On a visit to Durham, David Johnston Ph.D. ’04, assistant professor of the practice at the Marine Lab, was pretty sure students would willingly ride the currents of his new “Marine Megafauna” MOOC, populated as it is with sea turtles, whales, dolphins, seals, penguins, sharks, and giant squid: “I think people have a general fascination with the ocean. The fact that we’re talking about the most beautiful, compelling ocean creatures means, I hope, that we’ll attract a good number of people and keep them coming back. We try to use as much multimedia as possible, so that students feel that they’re kind of embedded in the situation.”
Even if MOOC takers don’t want to be embedded in the ocean, they may want to be embedded in an experience that promises fun, entertainment, social experience, and intellectual stimulation, says Duke’s CIT. They may be drawn to exploring online education generally. Or they may be creatures of convenience, perhaps having faced barriers to traditional education options. A.J. Jacobs noted that he consumed MOOCs while indulging in a meal and enduring time on a treadmill.
They may not take to a treadmill, but Duke professors told me they’ve spent lots of energy working up their MOOCs. More than 420 hours were required on Barr’s part to build and deliver the “Bioelectricity” course, plus at least 200 hours for the technical team. Comer told me that for some eight months, her writingoriented MOOC “occupied almost every waking thought.”
According to Lynne O’Brien, recently named associate vice provost for digital and online education initiatives, faculty members have committed from 220 hours to 870 hours for the initial course development—less in the second offering, and much less for additional re-offerings. “I think it is important to consider that creation of a brand-new, ambitious campus course also takes a lot of time and, similarly, gets easier over time as the course is re-offered from year to year.”
O’Brien filled me in on the infrastructure that underlies Duke MOOCs. Duke offers a $10,000 “incentive payment” for MOOC instructors to apply to a discretionary account; there’s no reduction in course load or teaching schedule. It also provides the project team that helped fire up “Bioelectricity”: an academic technology consultant to advise on course design and pedagogy; an online course associate to help in creating and uploading material; a videographer and video editor to help create materials and consult on video strategies (Duke also will provide a loaner kit of video camera, writing tablet, and computer loaded with software for instructors who want to create their own video); a copyright assistant to review and help with copyright clearance; a librarian to help in finding open-access materials for the course; and assessment consultants.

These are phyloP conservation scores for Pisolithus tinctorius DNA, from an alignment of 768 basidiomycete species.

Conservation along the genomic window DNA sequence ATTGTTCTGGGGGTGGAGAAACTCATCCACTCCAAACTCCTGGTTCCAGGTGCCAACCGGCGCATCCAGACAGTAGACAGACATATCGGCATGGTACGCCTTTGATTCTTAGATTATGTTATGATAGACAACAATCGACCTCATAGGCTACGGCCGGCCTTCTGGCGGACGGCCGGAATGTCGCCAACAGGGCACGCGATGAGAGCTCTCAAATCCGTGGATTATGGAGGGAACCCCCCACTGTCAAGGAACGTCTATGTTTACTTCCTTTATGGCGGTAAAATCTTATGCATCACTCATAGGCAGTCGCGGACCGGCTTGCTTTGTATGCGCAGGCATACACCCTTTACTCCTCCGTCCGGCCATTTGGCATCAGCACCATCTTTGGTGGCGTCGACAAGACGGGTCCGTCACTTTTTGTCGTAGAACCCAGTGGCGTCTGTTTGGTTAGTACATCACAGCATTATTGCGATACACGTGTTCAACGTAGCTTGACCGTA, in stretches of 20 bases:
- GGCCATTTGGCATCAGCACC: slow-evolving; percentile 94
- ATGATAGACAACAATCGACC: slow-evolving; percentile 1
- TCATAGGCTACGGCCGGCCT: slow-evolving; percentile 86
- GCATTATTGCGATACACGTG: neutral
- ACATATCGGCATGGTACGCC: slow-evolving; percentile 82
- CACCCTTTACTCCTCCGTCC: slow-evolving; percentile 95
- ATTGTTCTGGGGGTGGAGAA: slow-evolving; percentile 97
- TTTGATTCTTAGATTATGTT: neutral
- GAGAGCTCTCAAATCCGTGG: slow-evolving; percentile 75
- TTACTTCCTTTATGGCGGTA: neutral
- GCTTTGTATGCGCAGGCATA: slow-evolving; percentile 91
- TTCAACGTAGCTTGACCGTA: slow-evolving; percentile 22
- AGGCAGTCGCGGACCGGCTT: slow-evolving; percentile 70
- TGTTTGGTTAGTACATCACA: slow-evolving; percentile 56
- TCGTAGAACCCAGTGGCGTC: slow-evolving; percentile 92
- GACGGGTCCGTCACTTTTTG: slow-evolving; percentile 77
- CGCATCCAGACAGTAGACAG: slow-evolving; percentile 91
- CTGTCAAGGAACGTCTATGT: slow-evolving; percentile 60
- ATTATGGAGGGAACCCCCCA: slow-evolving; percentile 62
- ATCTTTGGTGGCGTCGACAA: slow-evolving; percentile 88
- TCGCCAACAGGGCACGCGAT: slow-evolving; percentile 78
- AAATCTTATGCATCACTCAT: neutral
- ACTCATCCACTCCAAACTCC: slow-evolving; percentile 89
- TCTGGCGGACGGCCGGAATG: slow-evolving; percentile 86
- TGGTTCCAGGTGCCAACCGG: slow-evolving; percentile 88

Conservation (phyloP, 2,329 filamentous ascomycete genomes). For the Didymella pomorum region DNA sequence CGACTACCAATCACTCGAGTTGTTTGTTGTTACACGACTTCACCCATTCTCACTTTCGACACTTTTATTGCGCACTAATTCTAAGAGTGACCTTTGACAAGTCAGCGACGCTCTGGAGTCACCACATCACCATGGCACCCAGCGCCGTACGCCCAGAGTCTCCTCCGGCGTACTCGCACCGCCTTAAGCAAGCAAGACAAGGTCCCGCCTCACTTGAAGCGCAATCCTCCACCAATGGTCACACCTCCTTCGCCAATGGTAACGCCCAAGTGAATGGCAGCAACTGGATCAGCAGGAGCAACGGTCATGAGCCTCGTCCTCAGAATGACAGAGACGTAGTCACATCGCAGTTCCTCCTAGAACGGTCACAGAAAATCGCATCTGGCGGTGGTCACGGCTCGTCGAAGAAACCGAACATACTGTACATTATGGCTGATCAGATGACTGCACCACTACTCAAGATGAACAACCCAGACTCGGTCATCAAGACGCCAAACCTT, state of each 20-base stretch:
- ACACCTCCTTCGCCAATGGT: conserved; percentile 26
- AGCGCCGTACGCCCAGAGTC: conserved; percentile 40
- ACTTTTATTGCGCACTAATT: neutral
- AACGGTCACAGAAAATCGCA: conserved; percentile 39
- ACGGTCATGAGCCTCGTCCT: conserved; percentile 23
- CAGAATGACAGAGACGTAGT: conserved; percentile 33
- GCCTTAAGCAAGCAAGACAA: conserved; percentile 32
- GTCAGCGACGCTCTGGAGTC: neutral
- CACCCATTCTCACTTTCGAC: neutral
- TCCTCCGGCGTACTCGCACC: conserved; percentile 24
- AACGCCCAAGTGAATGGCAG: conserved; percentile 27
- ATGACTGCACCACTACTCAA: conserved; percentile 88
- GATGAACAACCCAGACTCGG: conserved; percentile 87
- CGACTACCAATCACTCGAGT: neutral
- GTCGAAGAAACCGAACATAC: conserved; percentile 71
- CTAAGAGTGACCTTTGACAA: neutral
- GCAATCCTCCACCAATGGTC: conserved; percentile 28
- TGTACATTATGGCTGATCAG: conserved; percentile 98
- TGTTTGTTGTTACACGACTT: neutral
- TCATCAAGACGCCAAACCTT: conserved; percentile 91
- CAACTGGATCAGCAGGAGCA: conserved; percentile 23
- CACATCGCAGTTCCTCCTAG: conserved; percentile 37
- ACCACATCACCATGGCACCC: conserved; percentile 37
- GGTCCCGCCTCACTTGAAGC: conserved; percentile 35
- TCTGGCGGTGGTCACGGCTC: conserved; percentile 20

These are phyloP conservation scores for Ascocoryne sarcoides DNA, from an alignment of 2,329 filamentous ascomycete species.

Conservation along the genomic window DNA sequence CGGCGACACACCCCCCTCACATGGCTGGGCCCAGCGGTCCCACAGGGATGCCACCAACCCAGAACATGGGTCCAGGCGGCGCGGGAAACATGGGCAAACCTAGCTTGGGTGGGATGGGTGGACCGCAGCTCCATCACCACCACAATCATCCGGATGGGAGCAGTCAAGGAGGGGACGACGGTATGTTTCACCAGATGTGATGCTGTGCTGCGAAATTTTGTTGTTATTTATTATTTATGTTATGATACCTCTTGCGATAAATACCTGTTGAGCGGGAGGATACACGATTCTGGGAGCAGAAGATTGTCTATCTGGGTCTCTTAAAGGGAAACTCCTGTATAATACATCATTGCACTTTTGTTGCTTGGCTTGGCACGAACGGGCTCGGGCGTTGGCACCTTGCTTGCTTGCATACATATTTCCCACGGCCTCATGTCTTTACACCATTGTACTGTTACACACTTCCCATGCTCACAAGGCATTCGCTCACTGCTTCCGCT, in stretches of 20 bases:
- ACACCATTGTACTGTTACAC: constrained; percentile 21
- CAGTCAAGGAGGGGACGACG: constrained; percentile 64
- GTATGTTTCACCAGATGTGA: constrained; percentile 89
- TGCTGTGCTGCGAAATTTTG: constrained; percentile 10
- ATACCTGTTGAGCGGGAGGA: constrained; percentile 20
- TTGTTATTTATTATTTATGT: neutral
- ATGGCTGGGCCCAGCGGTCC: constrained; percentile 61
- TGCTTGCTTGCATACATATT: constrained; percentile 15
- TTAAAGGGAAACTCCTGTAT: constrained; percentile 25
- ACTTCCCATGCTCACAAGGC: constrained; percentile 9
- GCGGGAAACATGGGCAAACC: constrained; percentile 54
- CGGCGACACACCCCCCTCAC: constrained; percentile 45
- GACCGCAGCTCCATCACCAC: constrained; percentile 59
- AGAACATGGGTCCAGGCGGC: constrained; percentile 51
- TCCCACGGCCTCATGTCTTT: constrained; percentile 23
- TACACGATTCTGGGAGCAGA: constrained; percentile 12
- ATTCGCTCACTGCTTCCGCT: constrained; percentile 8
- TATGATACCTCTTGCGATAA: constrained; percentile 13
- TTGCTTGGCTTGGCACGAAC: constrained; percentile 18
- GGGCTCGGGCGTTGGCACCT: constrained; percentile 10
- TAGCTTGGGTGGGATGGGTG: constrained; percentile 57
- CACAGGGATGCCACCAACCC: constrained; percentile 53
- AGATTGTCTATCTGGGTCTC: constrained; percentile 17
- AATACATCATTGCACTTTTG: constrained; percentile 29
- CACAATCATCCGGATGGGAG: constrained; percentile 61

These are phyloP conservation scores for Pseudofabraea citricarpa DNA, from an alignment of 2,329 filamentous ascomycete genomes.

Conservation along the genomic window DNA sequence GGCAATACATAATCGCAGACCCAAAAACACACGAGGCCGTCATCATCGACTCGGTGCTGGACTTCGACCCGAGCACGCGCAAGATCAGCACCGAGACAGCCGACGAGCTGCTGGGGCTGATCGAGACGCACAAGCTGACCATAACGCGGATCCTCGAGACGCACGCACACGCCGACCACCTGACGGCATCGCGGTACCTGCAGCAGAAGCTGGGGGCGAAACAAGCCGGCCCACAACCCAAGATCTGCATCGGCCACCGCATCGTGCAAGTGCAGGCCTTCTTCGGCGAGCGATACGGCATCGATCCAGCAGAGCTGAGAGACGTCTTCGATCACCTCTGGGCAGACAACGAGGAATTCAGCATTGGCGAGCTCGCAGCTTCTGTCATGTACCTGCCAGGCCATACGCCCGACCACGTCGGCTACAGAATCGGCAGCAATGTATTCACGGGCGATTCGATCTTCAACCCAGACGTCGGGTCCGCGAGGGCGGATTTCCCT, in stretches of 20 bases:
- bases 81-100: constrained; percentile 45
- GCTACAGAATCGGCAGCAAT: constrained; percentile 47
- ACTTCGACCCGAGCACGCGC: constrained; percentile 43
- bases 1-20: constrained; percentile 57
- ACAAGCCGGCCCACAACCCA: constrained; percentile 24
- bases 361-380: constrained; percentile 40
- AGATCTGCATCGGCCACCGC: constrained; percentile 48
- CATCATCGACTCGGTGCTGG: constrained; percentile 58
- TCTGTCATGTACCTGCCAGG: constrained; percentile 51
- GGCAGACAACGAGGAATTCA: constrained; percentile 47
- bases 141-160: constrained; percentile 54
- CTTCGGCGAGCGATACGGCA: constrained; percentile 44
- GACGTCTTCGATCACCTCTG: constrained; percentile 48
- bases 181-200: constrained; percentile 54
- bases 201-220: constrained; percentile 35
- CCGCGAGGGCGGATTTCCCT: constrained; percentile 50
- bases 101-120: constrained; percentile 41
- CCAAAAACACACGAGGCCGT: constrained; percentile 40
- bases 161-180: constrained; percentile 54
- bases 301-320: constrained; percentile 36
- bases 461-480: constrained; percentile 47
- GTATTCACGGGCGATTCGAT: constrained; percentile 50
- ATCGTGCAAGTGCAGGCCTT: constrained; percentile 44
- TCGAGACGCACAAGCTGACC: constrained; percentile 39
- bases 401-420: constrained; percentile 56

“It’s so very different from talking to students, being able to look at their faces and understand whether you’re getting through to them.”
It’s not just a matter of devoting many hours to preparation; it’s also confronting the fact that virtual teaching is different teaching. “It was a little intimidating at first,” Johnston told me. “It was definitely nerve-racking to think about putting yourself out in front of thousands and thousands of people. A lot of it, for me, was learning how to talk to the camera. It’s so very different from talking to students, being able to look at their faces and understand whether you’re getting through to them.”
MOOCs can compel instructors to stretch themselves beyond comfort with the camera, as I was reminded by Mine Çetinkaya-Rundel, assistant professor of the practice in Duke’s statistics department. She was preparing her “Data Analysis and Statistical Inference” MOOC for release this spring. “One thing I do in my on-campus course, where the target audience is very well-defined, is bring in data sets and examples that I know are inherently interesting to them. If you’re showing a histogram with the number of basketball games attended, you’re going to have a lot of Duke students perking up and listening. When the target audience is this huge question mark, it’s a little harder. So I’ve been trying to swap out some of my examples with some more international data sets. The U.S. is very good at collecting andreleasing certain types of data. That’s not necessarily the case internationally. It’s either that they don’t release it or it’s not accessible.”
Many of Duke’s MOOC instructors entered into the arrangement wanting to blend the virtual and the traditional classrooms. Schanzer, the 9/11 instructor, talked to me about the process of creating a video on how to write a policy memo. He dedicated a week to exploring in some depth the teachings of Islam, a topic for which he interviewed Duke’s Muslim chaplain, Abdullah Antepli. He also brought in guest experts, including journalist Peter Bergen, who has written extensively about Osama bin Laden. All of those online elements are now resources for Schanzer’s Duke students.